Calorie cycling for fat loss

Calorie cycling sounds like a fancy pants concept, but chances are, you’re either doing a version of it just now, or have done in the past.

Does this sound familiar? You focus on your diet from Monday to Thursday, maybe the first half of Friday. Your calories are low and you said no to that piece of cake you really wanted to say yes to. You pretty much cut carbs out of most of your meals. You feel crappy but at least the number on the scale has moved a bit.

Then on Friday night, you pop open a bottle of red with dinner, maybe a beer, and you hit up a second helping of those potatoes. Then there’s that bag of Doritos lurking in the cupboard that you’ve resisted all week, that doesn’t last long. You remember that you actually like carbs and diets are stupid. Saturday is spent enjoying all the things you actually like to eat, as is Sunday. Then, inevitably, you feel bad, a little guilty, and promise yourself you’ll start back on your diet tomorrow.

And you get stuck in the same cycle, over and over.

But how about we use the same general idea, but with a little more sustainability in mind, in order to get you great results while still allowing for the foods you enjoy?

Radical, I know.

But this is a strategy I use with many of my clients to great success.

Fat loss basics

Fat loss, and weight loss, progress comes down to one thing: creating a calorie deficit for long enough to get a result. This can be done quickly, or slowly, but in the vast majority of cases, slow is more sustainable as it tends to allow you to develop the habits and knowledge you need to maintain your results long term.

This slower approach is usually a lot more manageable as it’s less aggressive, allows for more food variety and volume and therefore pushes up the major factor in your success: consistency.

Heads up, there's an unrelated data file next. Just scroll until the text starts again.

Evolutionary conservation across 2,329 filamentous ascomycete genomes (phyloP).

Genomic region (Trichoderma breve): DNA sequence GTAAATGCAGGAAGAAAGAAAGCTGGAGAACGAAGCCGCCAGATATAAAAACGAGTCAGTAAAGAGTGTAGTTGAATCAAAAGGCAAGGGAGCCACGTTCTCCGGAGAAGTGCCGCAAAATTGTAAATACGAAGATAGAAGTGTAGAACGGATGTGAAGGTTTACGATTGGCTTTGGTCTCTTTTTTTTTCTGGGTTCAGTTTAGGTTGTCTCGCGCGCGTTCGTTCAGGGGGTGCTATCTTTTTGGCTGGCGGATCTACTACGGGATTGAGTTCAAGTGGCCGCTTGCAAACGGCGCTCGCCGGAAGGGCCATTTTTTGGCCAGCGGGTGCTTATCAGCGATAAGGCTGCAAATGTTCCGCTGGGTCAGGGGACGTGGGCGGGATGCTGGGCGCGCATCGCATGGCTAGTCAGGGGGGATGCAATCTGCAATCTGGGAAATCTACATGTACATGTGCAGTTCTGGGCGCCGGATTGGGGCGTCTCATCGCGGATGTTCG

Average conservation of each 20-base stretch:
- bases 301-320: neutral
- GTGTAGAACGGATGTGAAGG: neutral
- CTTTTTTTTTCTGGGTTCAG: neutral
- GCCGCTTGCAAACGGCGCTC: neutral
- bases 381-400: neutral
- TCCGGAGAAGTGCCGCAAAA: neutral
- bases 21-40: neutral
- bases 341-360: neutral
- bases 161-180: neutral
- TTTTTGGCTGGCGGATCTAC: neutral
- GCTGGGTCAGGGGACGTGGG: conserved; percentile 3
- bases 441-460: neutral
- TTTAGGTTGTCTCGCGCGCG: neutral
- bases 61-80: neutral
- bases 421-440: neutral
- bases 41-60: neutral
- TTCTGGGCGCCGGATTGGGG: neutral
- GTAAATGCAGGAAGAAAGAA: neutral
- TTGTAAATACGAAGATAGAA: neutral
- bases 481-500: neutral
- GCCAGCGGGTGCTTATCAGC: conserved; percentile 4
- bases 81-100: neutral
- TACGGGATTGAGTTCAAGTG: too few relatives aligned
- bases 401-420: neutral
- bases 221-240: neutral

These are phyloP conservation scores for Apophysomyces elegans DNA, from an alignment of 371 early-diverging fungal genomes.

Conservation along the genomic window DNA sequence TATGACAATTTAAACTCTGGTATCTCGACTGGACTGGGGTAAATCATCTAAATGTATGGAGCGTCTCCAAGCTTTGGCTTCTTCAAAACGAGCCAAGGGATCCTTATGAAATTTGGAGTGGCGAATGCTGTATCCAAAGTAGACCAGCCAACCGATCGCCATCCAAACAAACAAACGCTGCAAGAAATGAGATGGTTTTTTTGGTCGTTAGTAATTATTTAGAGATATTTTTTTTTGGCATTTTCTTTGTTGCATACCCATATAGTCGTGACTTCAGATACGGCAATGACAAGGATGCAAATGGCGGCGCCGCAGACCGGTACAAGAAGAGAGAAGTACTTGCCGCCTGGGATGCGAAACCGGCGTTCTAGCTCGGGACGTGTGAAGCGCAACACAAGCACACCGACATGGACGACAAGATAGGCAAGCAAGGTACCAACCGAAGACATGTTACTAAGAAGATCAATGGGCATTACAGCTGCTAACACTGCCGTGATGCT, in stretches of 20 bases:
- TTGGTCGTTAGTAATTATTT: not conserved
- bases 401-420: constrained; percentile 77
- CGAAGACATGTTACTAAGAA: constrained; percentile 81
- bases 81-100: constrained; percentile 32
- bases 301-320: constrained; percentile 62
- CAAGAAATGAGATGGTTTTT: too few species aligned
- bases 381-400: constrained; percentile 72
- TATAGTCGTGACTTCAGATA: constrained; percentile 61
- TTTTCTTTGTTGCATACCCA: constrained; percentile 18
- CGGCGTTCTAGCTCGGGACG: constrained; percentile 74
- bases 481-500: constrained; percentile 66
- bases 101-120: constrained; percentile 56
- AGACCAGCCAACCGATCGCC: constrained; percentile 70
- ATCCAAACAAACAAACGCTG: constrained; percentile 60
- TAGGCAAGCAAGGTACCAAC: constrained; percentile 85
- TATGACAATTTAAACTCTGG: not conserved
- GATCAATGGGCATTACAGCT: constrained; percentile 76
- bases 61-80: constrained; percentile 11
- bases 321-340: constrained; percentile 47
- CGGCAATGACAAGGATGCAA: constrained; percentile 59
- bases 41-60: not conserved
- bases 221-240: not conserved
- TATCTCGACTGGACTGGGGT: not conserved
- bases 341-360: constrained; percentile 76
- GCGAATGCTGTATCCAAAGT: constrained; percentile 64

The approach outlined in the intro to this article is common because we tend to think that progress is only made at the extremes of our approaches. The issue is of course, that extreme methods aren’t sustainable and we rarely last long enough for any meaningful change to happen. But remember, it wasn’t one meal, one day or even one week of eating that got you to the point of wanting to lose a little body fat, it was a long term moderate overeating of calories that did it.

Why would the same approach in reverse not be a good place to start?

Calorie needs for fat loss

Your calorie requirements are pretty easy to figure out. Multiply bodyweight in pounds x12 and you get a good number to start with for fat loss. Multiply by 10 to get a more aggressive approach.

For example,

if you weigh 80kgs, multiply by 2.2 to get 176lbs.

Then by 10 to get 1760 kcals, and 12 to get 2112 kcals. Both of these will put you into a calorie deficit. The higher number will get you slower progress, but is more sustainable, the lower one is faster but less sustainable. (For reference, maintainence would be about 2460kcals per day.)

So over the course of any given week, as long as your total calorie intake is below maintenance (2460 x7 = 17220) then you’ll make progress of some kind.

So let’s use this to our advantage, and set up our week to work for us instead of against us…

Calorie cycling 101

Calorie cycling is simply adjusting our calories to suit our lifestyle, training and preferences in order to give us a better chance of success.

You might be a weekend warrior. Or have a training focus. Or work weekends and have days off mid week. Or when the pandemic is under control again, like to get out to meet friends for coffee or lunch on the weekend.

Whatever your lifestyle and preferences, you can set your calories up to accommodate them while making great progress.